Text by Kyle Casey Chu and Nick Large
Photos by Vince Flores
These San Francisco drag queens have had it with the surge in mass shootings. Today, the United States has the highest gun-related murder rate in the developed world, with up to 723 killed and wounded in mass shootings between 2006–2016—a 300% spike from the 236 killed and wounded between 1995–2005. These incidents have brought unspeakable tragedies to all of our communities: schools, places of worship, social gatherings, concerts, theaters, and LGBTQ nightclubs. But in times of grief and unrest, drag queens have long represented a rallying force. Two years after Pulse, these four San Francisco drag queens came together to serve us their fiercest gun control looks.
“After each mass shooting, we see the same posts urging people to #NeverForget. Studies show that while a majority of Americans support stricter gun control policies- even gun owners- those opposing gun control are more likely to make their opinions heard. To fight back against gun violence, we must come together as a unified voting bloc. Until we do, it’s only a matter of time until we walk by someone in our rainbow crosswalks who is a victim of gun violence.”
“Evangelicals are more likely than any other American religious group to oppose stricter gun control, citing it as an attack on their religious freedom… But what about gun violence in their own churches? Over the past ten years, shootings in Christian churches have spiked to 147-plus incidents. These data does not even include mosques, temples or other public places of worship. If we really want to end this, we need to accurately reframe gun control as an affront to religion itself.”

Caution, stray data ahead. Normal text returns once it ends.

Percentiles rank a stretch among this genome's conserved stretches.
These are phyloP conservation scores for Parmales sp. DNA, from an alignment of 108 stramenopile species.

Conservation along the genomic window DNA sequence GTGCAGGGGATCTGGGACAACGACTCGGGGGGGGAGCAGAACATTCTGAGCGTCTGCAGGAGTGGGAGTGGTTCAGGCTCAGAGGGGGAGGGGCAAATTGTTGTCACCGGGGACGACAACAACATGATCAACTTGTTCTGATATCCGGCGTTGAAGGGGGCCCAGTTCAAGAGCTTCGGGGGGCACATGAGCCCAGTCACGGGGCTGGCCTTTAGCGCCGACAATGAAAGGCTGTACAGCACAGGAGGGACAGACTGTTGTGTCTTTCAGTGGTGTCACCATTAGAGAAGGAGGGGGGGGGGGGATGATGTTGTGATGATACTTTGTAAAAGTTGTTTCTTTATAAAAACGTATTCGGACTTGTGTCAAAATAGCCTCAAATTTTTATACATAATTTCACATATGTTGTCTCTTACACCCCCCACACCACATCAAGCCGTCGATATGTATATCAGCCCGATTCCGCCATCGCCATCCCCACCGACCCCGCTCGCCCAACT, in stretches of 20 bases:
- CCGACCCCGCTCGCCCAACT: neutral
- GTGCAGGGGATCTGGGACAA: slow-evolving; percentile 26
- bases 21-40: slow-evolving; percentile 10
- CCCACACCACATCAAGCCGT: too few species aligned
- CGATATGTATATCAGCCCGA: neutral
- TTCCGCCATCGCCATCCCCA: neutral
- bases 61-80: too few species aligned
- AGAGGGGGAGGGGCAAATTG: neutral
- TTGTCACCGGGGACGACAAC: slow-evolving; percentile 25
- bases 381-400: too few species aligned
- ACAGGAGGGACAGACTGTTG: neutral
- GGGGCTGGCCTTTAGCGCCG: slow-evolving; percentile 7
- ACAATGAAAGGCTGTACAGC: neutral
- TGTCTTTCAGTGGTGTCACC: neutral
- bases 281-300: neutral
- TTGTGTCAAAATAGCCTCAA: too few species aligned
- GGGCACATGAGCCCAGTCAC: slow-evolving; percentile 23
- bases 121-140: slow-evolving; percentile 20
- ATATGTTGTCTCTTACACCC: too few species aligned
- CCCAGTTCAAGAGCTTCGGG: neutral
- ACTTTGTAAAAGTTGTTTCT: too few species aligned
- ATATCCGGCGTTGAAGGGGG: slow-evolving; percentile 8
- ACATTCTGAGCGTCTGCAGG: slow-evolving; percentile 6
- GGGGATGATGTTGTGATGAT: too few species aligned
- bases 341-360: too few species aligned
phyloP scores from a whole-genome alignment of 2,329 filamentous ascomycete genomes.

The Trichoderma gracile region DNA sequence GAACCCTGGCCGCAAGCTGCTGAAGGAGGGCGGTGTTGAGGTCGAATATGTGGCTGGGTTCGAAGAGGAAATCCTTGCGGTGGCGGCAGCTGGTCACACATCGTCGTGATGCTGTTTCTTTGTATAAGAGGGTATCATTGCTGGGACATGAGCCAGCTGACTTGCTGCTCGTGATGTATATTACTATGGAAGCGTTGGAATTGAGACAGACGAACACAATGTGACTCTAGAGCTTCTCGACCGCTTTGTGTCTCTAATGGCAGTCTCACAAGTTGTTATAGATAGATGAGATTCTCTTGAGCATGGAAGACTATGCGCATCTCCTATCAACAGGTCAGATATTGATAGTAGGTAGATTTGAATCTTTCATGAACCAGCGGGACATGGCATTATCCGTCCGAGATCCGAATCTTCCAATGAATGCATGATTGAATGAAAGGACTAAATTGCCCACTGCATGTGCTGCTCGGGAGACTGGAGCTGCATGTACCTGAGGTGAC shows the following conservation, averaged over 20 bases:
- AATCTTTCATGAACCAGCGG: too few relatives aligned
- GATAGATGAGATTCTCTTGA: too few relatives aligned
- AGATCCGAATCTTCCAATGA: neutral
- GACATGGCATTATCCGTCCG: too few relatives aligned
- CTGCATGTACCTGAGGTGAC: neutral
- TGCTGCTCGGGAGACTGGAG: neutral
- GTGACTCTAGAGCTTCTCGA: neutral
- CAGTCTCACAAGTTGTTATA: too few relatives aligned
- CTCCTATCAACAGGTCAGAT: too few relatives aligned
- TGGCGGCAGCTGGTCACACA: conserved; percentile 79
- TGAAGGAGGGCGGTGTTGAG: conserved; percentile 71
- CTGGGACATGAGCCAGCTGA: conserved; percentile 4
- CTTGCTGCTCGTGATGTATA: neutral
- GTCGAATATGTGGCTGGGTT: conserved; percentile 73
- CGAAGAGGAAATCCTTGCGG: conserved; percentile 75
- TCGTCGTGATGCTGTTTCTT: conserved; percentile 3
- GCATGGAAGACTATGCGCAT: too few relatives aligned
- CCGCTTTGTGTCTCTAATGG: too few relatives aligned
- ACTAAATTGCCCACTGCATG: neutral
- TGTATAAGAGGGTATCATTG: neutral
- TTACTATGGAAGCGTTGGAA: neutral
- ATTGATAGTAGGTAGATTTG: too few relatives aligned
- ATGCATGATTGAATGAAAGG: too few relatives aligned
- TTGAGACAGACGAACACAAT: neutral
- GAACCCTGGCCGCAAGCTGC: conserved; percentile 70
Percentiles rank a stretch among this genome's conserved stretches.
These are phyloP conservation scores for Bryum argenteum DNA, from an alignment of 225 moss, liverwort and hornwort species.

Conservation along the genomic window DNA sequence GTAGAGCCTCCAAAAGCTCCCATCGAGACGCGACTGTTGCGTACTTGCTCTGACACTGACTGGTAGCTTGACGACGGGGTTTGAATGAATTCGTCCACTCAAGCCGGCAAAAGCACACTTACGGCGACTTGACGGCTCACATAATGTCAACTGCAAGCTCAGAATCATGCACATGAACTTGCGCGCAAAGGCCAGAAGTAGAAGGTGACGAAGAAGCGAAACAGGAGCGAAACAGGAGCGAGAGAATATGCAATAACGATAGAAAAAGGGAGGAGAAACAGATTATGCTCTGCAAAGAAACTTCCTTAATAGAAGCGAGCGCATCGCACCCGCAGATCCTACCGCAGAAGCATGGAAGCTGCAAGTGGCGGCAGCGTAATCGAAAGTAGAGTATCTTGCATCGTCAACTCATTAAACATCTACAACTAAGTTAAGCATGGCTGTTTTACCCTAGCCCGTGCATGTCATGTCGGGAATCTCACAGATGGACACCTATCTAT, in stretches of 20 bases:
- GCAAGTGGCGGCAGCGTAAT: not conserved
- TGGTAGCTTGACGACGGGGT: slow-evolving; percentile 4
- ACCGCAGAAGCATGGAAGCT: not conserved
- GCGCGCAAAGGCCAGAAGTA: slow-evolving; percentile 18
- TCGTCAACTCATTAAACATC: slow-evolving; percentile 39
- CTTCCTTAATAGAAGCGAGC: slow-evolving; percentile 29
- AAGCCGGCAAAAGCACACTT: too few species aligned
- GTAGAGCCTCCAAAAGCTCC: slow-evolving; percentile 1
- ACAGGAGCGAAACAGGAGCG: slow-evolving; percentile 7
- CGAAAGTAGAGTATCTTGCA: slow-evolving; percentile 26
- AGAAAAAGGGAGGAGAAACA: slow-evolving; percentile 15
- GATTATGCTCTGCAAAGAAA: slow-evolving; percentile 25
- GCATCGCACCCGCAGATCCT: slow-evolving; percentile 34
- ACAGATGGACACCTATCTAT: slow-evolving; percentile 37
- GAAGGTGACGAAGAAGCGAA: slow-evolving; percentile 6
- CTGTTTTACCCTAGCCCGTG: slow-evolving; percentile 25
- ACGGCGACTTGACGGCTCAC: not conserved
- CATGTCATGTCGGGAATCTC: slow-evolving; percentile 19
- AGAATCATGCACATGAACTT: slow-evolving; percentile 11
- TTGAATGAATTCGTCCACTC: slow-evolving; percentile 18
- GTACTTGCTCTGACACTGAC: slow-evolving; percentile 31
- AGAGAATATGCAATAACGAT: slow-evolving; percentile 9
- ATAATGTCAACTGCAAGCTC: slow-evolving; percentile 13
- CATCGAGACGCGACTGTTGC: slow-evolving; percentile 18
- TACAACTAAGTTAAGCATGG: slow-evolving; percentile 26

“After LGBTQ marriage was federalized, prominent LGBTQ marriage advocacy groups dissolved, declaring they have “achieved their top policy goals.” What does it mean for us, as a community, to rally behind marriage equality, only to fold in the face of life-or-death issues like LGBTQ youth homelessness, anti-transgender violence, and gun control? We cannot turn our backs on matters impacting our most vulnerable, including gun violence, which affects us all. Before we start the wedding, we must stop the funerals.”
“At chaotic times like these, perhaps we should recall the cry of the flower power movement: “We shall not wilt. Let a thousand flowers bloom!” They used flowers and benign objects to reduce confrontation into a form of street theater thereby reducing the fear, anger and threat that is inherent within protests.”
Kyle Casey Chu is a San Francisco native drag queen, social worker, and digital content specialist.
Nick Large is an LGBT, API, and Japanese American activist studying LGBT movements and place-based organizing in San Francisco.
Vince Flores is a portrait, festival, and fashion photographer based in San Francisco.